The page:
Non-fiction picture books are a staple of storytime for me and my 620 students.
I work at a school where almost 25% of students are economically disadvantaged. More than 30% are learning English as a second language. Yet I sense that they all, regardless of background knowledge or ability, enjoy listening and responding to non-fiction picture books. Scaffolded discussions develop their skills for visual and literacy interpretation, and the type of critical thinking that they will need for their own good and the good of others in a complex, confusing, changing world. But like classroom teachers, I am required to provide evidence of learning. I tried various assessment techniques, but none captured the sense of enchantment and intellectual growth that occurred during storytime discussions. It was palpable and powerful, but I couldn’t explain how or why. Because it couldn’t be explained, it couldn’t be measured. And because it couldn’t be measured, it wasn’t valued in the data-driven education climate in which I work. In an attempt to understand, I took a year’s study leave at the University of Cambridge to pursue an MPhil in Education with a focus on critical approaches to children’s literature. My 20,000-word thesis detailed empirical research with 142 fourth-grade (age 9–10) students who were learning about the complex, confusing and changing world of the period leading up to the American Revolution. (Dare I call it Brexit 1773 style? The people were divided, and tempers were high.) Seven highly qualified and experienced classroom teachers with contextual knowledge about their students observed the storytime lessons. They completed surveys during and after the lessons, which provided the data for my study.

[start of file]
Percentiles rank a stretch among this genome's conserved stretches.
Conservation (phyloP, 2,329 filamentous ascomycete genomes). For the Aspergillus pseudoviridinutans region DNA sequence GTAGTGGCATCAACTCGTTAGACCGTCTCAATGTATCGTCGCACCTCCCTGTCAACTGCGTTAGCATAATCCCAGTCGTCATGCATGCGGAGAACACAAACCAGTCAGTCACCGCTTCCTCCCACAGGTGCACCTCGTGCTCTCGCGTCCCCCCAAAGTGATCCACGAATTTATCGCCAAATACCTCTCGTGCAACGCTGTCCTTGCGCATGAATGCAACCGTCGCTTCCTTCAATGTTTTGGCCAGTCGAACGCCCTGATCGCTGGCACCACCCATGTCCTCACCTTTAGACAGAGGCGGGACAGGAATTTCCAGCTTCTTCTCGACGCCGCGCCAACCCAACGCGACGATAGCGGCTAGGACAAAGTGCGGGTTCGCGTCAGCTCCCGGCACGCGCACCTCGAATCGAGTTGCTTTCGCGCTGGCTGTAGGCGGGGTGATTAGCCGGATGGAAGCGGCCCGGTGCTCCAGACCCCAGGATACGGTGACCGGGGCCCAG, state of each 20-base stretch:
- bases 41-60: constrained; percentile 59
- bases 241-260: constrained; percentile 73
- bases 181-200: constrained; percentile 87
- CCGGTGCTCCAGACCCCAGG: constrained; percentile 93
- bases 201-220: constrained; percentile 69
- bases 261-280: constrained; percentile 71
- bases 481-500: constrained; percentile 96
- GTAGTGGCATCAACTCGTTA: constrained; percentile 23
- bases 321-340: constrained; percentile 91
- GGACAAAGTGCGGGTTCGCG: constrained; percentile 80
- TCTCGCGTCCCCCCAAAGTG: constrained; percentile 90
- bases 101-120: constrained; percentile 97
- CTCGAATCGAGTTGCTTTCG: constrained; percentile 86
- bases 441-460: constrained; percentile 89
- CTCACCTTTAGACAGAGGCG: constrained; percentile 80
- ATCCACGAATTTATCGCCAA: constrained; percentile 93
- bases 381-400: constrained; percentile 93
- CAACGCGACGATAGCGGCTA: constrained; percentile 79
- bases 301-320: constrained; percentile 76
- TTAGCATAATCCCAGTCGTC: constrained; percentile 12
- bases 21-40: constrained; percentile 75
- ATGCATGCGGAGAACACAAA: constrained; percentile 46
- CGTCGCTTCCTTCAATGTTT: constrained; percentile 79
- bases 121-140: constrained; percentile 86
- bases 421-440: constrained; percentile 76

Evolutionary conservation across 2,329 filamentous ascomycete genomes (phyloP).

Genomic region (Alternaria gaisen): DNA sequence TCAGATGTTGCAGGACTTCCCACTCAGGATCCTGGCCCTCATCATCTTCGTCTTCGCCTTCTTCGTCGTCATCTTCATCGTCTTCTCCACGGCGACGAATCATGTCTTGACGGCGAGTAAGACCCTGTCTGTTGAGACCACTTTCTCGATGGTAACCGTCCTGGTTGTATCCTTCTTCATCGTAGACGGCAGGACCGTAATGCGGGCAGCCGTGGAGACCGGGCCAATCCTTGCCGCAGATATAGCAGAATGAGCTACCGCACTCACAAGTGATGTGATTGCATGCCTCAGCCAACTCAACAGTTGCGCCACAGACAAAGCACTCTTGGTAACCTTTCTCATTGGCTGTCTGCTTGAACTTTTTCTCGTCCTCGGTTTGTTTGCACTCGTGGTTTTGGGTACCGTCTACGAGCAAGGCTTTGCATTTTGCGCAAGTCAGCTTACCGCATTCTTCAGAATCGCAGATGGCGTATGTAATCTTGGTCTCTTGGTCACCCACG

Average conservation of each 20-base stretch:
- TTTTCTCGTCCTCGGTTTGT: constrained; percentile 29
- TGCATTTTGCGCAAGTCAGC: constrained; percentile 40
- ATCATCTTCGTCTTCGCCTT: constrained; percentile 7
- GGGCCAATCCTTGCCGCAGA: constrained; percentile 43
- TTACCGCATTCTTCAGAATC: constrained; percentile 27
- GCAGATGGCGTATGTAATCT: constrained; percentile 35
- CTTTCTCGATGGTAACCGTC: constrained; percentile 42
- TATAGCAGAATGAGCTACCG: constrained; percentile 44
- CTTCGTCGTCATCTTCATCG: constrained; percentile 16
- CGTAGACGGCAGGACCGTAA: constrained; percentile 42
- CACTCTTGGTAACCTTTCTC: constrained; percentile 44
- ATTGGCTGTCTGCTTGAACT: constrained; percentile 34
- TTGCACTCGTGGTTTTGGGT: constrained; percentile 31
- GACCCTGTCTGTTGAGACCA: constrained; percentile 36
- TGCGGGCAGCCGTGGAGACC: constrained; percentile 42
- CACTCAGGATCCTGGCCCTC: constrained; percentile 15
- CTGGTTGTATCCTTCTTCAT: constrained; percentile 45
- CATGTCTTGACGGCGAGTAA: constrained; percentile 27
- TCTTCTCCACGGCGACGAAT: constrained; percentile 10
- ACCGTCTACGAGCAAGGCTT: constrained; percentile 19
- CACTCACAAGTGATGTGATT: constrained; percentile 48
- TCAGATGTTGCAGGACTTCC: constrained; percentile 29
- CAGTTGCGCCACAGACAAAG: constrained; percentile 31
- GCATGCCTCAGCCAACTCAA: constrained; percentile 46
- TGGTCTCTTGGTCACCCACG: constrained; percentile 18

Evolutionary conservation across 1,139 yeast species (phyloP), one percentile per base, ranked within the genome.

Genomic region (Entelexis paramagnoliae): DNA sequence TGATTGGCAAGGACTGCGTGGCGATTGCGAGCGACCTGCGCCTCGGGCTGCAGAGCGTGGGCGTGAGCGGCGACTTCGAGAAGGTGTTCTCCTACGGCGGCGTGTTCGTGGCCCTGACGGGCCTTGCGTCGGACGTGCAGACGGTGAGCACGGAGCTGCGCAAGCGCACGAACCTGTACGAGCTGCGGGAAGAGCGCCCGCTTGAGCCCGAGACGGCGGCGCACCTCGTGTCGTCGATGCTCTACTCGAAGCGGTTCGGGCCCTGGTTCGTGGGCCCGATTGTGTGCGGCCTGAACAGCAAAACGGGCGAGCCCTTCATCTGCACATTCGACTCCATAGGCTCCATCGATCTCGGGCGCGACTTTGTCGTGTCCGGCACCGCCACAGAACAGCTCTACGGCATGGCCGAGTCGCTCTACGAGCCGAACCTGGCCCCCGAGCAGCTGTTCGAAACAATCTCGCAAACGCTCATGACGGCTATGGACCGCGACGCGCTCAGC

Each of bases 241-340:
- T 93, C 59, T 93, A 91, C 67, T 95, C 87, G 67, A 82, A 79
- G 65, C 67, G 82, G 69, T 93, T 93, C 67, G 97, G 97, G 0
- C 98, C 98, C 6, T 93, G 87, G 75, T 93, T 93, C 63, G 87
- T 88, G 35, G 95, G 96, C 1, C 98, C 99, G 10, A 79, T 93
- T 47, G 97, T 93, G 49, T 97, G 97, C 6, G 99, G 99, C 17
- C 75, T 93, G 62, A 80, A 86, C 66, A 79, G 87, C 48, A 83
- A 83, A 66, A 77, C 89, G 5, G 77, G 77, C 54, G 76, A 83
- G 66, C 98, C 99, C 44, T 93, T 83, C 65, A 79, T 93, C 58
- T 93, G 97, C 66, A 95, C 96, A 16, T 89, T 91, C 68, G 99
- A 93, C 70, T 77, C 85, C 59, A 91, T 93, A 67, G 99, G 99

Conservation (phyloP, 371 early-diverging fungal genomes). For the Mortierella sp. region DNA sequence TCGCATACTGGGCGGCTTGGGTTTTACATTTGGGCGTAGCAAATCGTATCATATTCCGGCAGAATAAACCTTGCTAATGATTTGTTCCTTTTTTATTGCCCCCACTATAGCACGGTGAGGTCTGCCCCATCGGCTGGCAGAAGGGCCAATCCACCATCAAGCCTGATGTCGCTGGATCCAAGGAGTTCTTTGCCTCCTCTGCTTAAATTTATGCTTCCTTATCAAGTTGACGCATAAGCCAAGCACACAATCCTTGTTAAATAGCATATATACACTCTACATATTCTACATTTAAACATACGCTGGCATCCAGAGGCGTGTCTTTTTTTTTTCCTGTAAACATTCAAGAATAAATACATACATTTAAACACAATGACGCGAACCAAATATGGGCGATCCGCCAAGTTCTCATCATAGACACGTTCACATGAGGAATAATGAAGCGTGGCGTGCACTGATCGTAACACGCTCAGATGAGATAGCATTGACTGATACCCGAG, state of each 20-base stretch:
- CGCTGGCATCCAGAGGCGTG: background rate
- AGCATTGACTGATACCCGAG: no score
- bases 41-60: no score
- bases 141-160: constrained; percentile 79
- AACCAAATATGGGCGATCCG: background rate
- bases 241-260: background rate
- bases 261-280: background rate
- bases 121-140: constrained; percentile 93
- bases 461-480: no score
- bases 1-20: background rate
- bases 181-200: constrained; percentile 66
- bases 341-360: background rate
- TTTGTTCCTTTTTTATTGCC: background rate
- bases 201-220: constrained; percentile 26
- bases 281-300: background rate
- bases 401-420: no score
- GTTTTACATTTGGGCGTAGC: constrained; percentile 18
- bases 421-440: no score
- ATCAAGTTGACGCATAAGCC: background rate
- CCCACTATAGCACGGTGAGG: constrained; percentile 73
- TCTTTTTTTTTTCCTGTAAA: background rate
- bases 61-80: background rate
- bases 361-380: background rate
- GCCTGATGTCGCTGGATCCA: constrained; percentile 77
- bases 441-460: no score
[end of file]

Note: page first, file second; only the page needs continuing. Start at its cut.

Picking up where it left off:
I used an electronic version of the book displayed on a large screen. As students stepped up to the screen to point to the part of the text that supported their reasoning, I could instantly magnify the words allowing the entire class to visually focus on the evidence while listening. To begin, I asked the students to look at the front cover and a poster I had prepared in advance.
The enslaved man is hunched toward the fire and bound by chains. Their postures alone suggest the power dynamic between master and slave. Ethan stands between them, suggesting that there is only one voice that matters in this room. This image is characteristic of the way that slavery has been taught in the past. It is one-dimensional. It denies the myriad covert and overt ways that enslaved people resisted. Colonial Voices tends to deflect, rather than invite, critical engagement here because it gives only one perspective for the enslaved. This ideological stance is especially problematic in Virginia where the legacy of the arrival of the first documented Africans 400 years ago can be seen and felt today. Most notable are the events of Charlottesville in August 2017 where counter-protester Heather Heyer was killed during a white-nationalist rally. Lawrence Sipe, in his book Storytime: Young Children’s Literary Understanding in the Classroom (2008), asks how children might learn to identify ideologies through literary understanding (p.238), because doing so helps them to think critically about how stereotypical racial, sexual and class attitudes are implicitly inscribed and how they shape social norms today. After leading a discussion about the perspective of each colonist, I asked students to consider these questions: